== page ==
USA Two western senators urged members of the conference committee negotiating a comprehensive energy package to move quickly because their states have been devastated by this year’s wildfire season.
Sens. Dianne Feinstein, D-Calif., and Steve Daines, D-Mont., sent a letter Tuesday to the top lawmakers on the energy bill conference committee to include changes to the way wildfires are fought by the federal government.
Reforms to the U.S. Forest Service’s management of wildfires are included in the legislation. Lawmakers want to end the Forest Service’s practice of fire borrowing, or taking money from other parts of the agency’s budget to fight wildfires. About half of the Forest Service’s budget is now spent on fighting wildfires.
Daines and Feinstein co-sponsored legislation to allow the federal government to declare wildfires natural disasters, which would open new streams of funding.
“We urge you to include reforms in the final energy bill to enable the Forest Service to pay for fighting extraordinary wildfires similarly to how other agencies pay for disaster responses through funding that is unconstrained by stringent spending caps,” the letter stated.
“We believe this reform is critically needed and appropriate considering that natural conditions such as chronic drought unquestionably elevate the risk and severity of wildfires.”
According to the letter, more than 630,000 acres of California and 100,000 acres of Montana have been burned in wildfires this year. Millions more acres are considered in danger of burning.
The senators also pushed for several other provisions in the legislation that would allow for more reform of the wildfire fighting process, including additional fire-risk mapping and moving forward with projects that would reduce hazardous fuels, such as fallen trees.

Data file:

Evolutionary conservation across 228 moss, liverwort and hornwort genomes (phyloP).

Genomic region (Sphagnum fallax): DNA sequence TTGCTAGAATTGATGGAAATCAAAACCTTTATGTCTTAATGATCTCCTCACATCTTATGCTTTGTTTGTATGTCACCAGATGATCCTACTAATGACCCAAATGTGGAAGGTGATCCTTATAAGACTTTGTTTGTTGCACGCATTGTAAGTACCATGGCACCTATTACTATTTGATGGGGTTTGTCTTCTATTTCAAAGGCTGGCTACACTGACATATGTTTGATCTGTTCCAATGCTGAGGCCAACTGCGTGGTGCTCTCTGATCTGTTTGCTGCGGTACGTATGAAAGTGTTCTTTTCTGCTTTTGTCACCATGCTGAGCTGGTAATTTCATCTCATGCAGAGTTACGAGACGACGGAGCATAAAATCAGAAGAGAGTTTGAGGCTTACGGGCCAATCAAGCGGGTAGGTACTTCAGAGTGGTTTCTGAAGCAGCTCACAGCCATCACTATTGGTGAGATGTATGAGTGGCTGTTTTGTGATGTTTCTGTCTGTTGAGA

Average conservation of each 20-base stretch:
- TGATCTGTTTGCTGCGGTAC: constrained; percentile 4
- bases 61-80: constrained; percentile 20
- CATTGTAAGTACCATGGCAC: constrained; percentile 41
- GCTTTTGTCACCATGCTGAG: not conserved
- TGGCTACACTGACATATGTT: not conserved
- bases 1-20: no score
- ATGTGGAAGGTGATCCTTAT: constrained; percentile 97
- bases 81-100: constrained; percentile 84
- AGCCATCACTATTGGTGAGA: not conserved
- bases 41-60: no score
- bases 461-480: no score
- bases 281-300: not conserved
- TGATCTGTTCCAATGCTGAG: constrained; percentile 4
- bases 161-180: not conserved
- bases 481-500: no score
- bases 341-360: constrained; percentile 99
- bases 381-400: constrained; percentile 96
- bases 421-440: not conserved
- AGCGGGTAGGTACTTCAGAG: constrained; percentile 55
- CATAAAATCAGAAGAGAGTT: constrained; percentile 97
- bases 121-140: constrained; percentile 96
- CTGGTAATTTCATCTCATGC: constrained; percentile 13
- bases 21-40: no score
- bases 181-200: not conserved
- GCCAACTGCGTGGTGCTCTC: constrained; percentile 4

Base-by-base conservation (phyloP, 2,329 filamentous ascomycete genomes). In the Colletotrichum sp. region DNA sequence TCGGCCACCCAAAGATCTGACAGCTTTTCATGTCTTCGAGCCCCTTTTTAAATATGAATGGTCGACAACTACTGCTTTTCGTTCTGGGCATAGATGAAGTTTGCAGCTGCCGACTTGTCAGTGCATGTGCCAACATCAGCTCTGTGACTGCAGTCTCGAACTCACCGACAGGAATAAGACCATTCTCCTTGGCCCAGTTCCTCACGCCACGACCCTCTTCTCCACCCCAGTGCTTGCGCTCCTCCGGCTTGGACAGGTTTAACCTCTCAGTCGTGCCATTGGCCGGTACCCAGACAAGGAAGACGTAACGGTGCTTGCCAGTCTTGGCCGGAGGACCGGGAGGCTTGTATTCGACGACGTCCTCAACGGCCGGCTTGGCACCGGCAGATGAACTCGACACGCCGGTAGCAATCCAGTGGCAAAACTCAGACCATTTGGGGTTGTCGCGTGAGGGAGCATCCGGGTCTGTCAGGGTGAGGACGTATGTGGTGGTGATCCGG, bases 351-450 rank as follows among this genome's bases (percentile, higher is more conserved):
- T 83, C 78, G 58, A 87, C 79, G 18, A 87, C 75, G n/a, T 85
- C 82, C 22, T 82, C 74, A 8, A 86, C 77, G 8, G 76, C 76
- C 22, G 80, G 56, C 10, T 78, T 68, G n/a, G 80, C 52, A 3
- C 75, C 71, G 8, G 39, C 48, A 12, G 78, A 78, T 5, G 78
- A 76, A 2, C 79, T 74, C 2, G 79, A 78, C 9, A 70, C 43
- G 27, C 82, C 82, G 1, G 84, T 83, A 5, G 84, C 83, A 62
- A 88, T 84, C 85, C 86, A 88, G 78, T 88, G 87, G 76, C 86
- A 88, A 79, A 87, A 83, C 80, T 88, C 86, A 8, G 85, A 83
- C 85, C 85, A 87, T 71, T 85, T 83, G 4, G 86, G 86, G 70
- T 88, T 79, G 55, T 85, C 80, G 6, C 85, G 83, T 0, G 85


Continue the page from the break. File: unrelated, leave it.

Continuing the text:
Negotiations on the energy bill began last month and continued into Congress’ break for campaign season. A deal must be reached before the current session of Congress ends at the end of the year.
The Senate and the House both have passed the comprehensive energy reform bill, but they are two very different versions. While the Senate’s bill included priorities of both parties, including provisions to expedite natural gas exports and increased investments in renewable energy, the House bill passed with a vote close to party lines and doesn’t include many Democratic priorities.
The Senate bill expedites the approval of natural gas exports, requires increased energy efficiency in buildings and increases research on energy-storage technologies. It also would make several small changes that aim to increase electric grid reliability while keeping costs low.
The House version of the bill contained some of those proposals, but Democrats criticized it for language they say will increase fossil fuel dependence. Democrats also don’t like that the House bill stripped out some of the proposals to increase renewable energy use and energy efficiency and that it doesn’t address climate change.